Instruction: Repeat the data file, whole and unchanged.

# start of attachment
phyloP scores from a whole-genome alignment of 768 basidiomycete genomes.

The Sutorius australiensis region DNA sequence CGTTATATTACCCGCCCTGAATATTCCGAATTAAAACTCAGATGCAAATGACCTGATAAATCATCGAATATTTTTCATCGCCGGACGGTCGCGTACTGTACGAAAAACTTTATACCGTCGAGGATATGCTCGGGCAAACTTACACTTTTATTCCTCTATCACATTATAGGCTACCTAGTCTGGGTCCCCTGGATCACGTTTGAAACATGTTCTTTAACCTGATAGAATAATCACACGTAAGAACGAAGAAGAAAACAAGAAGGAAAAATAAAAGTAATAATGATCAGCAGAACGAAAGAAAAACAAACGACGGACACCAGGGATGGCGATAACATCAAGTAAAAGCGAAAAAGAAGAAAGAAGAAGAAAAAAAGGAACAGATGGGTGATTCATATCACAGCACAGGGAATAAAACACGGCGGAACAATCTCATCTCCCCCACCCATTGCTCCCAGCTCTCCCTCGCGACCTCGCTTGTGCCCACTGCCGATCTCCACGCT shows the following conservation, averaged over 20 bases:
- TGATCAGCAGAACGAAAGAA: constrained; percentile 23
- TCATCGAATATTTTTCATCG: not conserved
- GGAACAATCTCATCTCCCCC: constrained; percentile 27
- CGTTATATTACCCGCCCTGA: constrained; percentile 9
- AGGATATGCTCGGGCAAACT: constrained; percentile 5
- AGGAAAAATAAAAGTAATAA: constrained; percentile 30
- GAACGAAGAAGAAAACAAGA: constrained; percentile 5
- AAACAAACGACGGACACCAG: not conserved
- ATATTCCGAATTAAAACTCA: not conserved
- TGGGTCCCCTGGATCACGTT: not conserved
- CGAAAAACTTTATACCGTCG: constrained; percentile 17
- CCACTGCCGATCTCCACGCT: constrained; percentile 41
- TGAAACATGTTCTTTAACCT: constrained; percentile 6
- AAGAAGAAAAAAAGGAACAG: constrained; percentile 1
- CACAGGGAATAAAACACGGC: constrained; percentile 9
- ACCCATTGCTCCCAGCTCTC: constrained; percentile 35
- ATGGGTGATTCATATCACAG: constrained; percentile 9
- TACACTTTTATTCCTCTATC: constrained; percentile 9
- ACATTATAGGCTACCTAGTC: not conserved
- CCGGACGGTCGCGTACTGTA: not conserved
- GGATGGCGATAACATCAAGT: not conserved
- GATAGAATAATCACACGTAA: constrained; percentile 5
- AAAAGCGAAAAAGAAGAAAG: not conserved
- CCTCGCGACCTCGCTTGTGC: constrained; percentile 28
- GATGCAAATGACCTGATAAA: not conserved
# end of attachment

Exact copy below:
phyloP scores from a whole-genome alignment of 768 basidiomycete genomes.

The Sutorius australiensis region DNA sequence CGTTATATTACCCGCCCTGAATATTCCGAATTAAAACTCAGATGCAAATGACCTGATAAATCATCGAATATTTTTCATCGCCGGACGGTCGCGTACTGTACGAAAAACTTTATACCGTCGAGGATATGCTCGGGCAAACTTACACTTTTATTCCTCTATCACATTATAGGCTACCTAGTCTGGGTCCCCTGGATCACGTTTGAAACATGTTCTTTAACCTGATAGAATAATCACACGTAAGAACGAAGAAGAAAACAAGAAGGAAAAATAAAAGTAATAATGATCAGCAGAACGAAAGAAAAACAAACGACGGACACCAGGGATGGCGATAACATCAAGTAAAAGCGAAAAAGAAGAAAGAAGAAGAAAAAAAGGAACAGATGGGTGATTCATATCACAGCACAGGGAATAAAACACGGCGGAACAATCTCATCTCCCCCACCCATTGCTCCCAGCTCTCCCTCGCGACCTCGCTTGTGCCCACTGCCGATCTCCACGCT shows the following conservation, averaged over 20 bases:
- TGATCAGCAGAACGAAAGAA: constrained; percentile 23
- TCATCGAATATTTTTCATCG: not conserved
- GGAACAATCTCATCTCCCCC: constrained; percentile 27
- CGTTATATTACCCGCCCTGA: constrained; percentile 9
- AGGATATGCTCGGGCAAACT: constrained; percentile 5
- AGGAAAAATAAAAGTAATAA: constrained; percentile 30
- GAACGAAGAAGAAAACAAGA: constrained; percentile 5
- AAACAAACGACGGACACCAG: not conserved
- ATATTCCGAATTAAAACTCA: not conserved
- TGGGTCCCCTGGATCACGTT: not conserved
- CGAAAAACTTTATACCGTCG: constrained; percentile 17
- CCACTGCCGATCTCCACGCT: constrained; percentile 41
- TGAAACATGTTCTTTAACCT: constrained; percentile 6
- AAGAAGAAAAAAAGGAACAG: constrained; percentile 1
- CACAGGGAATAAAACACGGC: constrained; percentile 9
- ACCCATTGCTCCCAGCTCTC: constrained; percentile 35
- ATGGGTGATTCATATCACAG: constrained; percentile 9
- TACACTTTTATTCCTCTATC: constrained; percentile 9
- ACATTATAGGCTACCTAGTC: not conserved
- CCGGACGGTCGCGTACTGTA: not conserved
- GGATGGCGATAACATCAAGT: not conserved
- GATAGAATAATCACACGTAA: constrained; percentile 5
- AAAAGCGAAAAAGAAGAAAG: not conserved
- CCTCGCGACCTCGCTTGTGC: constrained; percentile 28
- GATGCAAATGACCTGATAAA: not conserved